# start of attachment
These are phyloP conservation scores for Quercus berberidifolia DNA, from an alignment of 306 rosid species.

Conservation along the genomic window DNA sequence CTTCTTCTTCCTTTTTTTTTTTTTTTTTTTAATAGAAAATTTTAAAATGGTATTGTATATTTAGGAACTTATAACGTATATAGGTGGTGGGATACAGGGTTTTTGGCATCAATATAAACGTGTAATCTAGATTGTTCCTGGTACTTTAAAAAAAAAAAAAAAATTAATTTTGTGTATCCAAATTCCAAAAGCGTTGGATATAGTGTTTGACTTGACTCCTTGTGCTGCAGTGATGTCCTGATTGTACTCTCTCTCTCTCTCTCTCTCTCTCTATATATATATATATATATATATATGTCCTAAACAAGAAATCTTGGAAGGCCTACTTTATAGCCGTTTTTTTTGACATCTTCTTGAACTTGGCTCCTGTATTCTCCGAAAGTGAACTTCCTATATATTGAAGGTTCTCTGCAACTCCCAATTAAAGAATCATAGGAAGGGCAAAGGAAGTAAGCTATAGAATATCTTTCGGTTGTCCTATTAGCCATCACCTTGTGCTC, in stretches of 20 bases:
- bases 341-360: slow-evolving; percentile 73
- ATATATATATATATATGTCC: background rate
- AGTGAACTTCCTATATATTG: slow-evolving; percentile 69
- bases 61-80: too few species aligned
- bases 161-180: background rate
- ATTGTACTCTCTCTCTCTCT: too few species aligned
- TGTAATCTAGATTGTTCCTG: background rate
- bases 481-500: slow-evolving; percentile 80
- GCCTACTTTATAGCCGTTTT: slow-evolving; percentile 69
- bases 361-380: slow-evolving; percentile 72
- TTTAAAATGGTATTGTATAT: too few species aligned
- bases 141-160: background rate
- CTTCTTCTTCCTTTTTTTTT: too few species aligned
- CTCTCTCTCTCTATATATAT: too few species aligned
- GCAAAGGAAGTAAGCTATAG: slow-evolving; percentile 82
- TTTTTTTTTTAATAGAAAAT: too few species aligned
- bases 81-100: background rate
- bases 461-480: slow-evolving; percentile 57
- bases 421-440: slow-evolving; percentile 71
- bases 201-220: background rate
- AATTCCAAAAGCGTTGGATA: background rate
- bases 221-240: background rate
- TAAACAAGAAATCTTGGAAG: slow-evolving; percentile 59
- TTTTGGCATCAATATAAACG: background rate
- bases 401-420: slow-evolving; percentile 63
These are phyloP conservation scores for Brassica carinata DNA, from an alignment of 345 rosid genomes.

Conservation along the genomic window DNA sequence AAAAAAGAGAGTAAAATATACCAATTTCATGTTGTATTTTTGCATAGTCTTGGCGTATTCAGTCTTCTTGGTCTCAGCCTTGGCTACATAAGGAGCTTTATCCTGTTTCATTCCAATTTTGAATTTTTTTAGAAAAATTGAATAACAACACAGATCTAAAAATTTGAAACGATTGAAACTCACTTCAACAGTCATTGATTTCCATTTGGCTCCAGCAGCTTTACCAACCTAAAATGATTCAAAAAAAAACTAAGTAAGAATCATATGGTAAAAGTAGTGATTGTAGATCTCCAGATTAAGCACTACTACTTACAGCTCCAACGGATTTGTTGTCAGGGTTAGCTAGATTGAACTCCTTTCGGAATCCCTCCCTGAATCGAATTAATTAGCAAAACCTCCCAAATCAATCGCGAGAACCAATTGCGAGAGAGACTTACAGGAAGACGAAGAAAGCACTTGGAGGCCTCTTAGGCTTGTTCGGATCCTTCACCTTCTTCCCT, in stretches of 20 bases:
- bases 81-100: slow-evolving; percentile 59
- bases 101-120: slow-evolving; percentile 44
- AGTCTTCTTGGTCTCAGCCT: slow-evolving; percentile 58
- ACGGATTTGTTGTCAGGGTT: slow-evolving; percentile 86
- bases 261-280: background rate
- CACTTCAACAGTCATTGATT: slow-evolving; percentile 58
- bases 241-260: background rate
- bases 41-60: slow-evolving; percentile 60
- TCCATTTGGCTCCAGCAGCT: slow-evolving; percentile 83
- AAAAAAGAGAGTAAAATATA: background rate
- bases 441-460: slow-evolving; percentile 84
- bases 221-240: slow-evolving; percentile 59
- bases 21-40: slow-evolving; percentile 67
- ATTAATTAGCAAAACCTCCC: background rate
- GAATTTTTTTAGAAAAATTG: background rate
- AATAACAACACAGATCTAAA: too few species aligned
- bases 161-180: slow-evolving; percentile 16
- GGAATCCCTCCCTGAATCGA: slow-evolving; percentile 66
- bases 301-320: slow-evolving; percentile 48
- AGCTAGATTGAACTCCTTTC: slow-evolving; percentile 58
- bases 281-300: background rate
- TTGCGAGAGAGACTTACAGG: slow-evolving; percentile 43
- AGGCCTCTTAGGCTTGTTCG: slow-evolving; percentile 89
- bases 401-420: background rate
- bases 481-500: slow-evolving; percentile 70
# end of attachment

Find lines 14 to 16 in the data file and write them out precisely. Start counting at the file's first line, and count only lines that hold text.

- bases 141-160: background rate
- CTTCTTCTTCCTTTTTTTTT: too few species aligned
- CTCTCTCTCTCTATATATAT: too few species aligned